For example, take the District Court case in IRAP. Also named therein are Donald J. Trump (not "Donald John Trump"), then-Acting Secretary of Homeland Security Elaine C. Duke (not "Elaine Costanzo Duke"), then-Secretary of State Rex W. Tillerson (not "Rex Wayne Tillerson"), and "Dan Coats, Director of National Intelligence" (not "Daniel Ray Coats"). But he is "Jefferson Beauregard Sessions III". Curious. As they used to say on "Sesame Street", however, "one of these things is not like the others."
Even more curious is the latest decision in City and County of San Francisco, a case that I discussed in an October 10, 2018, post. As I stated:
In an order filed October 5, 2018, Judge William H. Orrick III of the U.S. District Court for the Northern District of California held that the Department of Justice (DOJ) could not prevent state and local governments that have adopted "sanctuary city" statutes and ordinances from receiving federal grants under the Edward Byrne Memorial Justice Assistance Grant ("Byrne JAG") program. As part of that order, Judge Orrick declared 8 U.S.C. § 1373 unconstitutional.
In making that statement, I was both too formal, and not formal enough. I was not formal enough because Judge William H. Orrick III of the U.S. District Court for the Northern District of California is really "William Horsley Orrick III", according to the Federal Judicial Center, (or "The Scion of San Francisco" according to Law360). But notwithstanding the fact that he did the honors for "Attorney General Jefferson Beauregard Sessions III", he simply signed his order "William H. Orrick, United States District Judge".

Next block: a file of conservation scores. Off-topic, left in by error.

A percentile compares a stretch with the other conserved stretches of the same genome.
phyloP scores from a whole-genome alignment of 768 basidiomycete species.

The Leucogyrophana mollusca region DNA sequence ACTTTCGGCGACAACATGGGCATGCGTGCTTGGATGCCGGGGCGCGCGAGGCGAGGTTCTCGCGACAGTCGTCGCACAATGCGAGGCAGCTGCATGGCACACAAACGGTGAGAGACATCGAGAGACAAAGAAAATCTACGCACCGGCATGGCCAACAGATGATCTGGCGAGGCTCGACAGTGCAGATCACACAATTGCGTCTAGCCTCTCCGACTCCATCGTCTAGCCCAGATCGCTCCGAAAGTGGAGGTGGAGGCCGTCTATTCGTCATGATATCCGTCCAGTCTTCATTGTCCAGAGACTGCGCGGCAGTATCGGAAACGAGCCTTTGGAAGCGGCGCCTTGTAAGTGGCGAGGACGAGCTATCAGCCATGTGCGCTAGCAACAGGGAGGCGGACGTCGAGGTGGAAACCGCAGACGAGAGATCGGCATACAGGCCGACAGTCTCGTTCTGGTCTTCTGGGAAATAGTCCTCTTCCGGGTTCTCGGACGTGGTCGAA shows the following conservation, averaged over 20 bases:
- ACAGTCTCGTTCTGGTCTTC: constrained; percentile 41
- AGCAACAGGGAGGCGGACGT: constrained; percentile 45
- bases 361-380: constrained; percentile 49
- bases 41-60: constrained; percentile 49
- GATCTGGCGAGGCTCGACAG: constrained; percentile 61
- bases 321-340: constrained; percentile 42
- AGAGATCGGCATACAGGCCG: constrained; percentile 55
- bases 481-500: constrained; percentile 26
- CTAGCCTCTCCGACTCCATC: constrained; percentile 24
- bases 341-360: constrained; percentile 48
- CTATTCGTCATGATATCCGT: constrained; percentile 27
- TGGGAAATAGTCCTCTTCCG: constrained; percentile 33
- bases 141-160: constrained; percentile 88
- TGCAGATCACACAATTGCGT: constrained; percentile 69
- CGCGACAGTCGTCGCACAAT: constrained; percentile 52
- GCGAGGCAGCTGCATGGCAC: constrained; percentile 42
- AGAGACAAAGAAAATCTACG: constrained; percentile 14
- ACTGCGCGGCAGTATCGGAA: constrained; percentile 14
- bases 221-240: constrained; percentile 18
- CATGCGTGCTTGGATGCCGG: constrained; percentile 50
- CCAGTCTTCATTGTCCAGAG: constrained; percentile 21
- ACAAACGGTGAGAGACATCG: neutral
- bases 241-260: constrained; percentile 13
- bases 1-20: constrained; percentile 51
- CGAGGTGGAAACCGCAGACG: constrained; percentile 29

There is something unfair, however, criticizing a person (or worse, mocking them) because of his or her name. Unless you have changed it (and most people don't), you are stuck with someone else's decision as a personal identifier for the rest of your life. "Jefferson Beauregard Sessions III" is no more responsible for his "southern-sounding" name than "William Horsley Orrick III" is for his, or I for mine.
Oh, and for the record, Jeff Sessions named his son "Sam", according to the DOJ.